Brazil took the presidency of the United Nations Security Council (UNSC) for a one-month term on Sunday. Chief among the topics to be defended by the country is the importance of bilateral, regional, and multilateral institutions to prevent, resolve, and mediate conflicts.
Brazilian Foreign Minister Mauro Vieira will chair a hearing on the subject on October 20.
"This month we're going to bring up the idea that the Security Council should deal more extensively with the instruments that the United Nations, the countries, and regional organizations face in preventing conflicts rather than just dealing with them after they arise, in a bid to step up bilateral, regional, and multilateral diplomacy to stop conflicts from breaking out," explained the Secretary for Multilateral and Political Affairs at the Ministry of Foreign Relations, Ambassador Carlos Marcio Cozendey, in an interview on Friday (Sep. 29).
As an example, he cited the Treaty of Tlatelolco, signed in 1967 by 33 Latin American and Caribbean countries to guarantee the non-proliferation of nuclear weapons in the region.
Other issues, he went on to say, will be addressed over the course of the month during Brazil's term as president of the Security Council: the possible mission to support the security forces in Haiti, the maintenance of the UN mission overseeing peace negotiations in Colombia, and possibly issues regarding the war between Ukraine and Russia.
Established after the Second World War in 1948 to ensure the preservation of international peace and security, the UN Security Council has five permanent members-China, the US, France, the UK, and Russia-plus 10 non-permanent members with two-year terms.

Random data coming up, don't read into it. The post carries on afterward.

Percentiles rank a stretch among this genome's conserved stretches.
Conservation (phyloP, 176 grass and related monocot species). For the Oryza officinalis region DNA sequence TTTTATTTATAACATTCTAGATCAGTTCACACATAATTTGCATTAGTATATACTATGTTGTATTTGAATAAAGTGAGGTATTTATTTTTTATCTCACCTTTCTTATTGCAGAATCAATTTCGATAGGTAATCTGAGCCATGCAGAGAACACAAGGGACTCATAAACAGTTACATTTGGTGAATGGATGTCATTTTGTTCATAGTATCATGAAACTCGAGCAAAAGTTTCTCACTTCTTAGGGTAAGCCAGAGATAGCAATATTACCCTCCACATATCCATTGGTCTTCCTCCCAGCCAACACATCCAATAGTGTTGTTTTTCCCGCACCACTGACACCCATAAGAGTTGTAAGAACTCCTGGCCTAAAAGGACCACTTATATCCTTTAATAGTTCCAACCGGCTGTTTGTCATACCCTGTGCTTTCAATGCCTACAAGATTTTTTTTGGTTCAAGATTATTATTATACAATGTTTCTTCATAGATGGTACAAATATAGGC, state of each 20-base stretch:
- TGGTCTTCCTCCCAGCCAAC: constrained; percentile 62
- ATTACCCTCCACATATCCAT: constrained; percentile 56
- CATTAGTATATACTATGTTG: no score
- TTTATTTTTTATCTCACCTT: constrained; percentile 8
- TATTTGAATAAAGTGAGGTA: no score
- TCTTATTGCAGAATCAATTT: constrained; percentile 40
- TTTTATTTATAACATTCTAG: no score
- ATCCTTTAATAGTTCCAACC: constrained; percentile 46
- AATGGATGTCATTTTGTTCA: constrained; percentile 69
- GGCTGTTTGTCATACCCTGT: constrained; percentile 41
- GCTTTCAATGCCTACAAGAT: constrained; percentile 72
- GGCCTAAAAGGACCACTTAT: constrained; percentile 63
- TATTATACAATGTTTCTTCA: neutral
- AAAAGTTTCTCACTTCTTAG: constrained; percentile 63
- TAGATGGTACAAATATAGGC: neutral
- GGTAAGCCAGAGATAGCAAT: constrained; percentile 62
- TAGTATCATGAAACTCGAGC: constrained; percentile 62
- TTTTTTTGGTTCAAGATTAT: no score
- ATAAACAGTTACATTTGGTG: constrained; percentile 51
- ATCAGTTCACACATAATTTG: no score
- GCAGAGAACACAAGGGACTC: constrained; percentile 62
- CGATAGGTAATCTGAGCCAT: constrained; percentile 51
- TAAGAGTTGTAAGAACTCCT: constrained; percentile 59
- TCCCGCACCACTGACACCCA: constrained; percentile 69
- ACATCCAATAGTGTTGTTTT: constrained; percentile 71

The rotating seats are currently held by Brazil, Albania, Ecuador, the United Arab Emirates, Gabon, Ghana, Japan, Malta, Mozambique, and Switzerland. Their mandate runs until December.
This is the second time in the current two-year span that Brazil has chaired the body-the first was in July 2022. This is Brazil's 11th mandate since the council was created.
The five permanent members of the council have veto power, meaning they can block resolutions for reasons linked to their own interests.
President Lula has been advocating an overhaul in global governance institutions and is demanding a permanent seat on the Security Council for Brazil, as well as for South Africa and India. In his view, more international bodies could, for example, impose penalties on nations that fail to meet their climate commitments and boost the fight against inequalities across the world.
In a speech to the United Nations General Assembly on the October 19th, Lula argued that the principle of global multilateralism-which is founded on sovereign equality between nations-has been eroded and that the UN security body "has been progressively losing its credibility."
Source: Agencia Brasil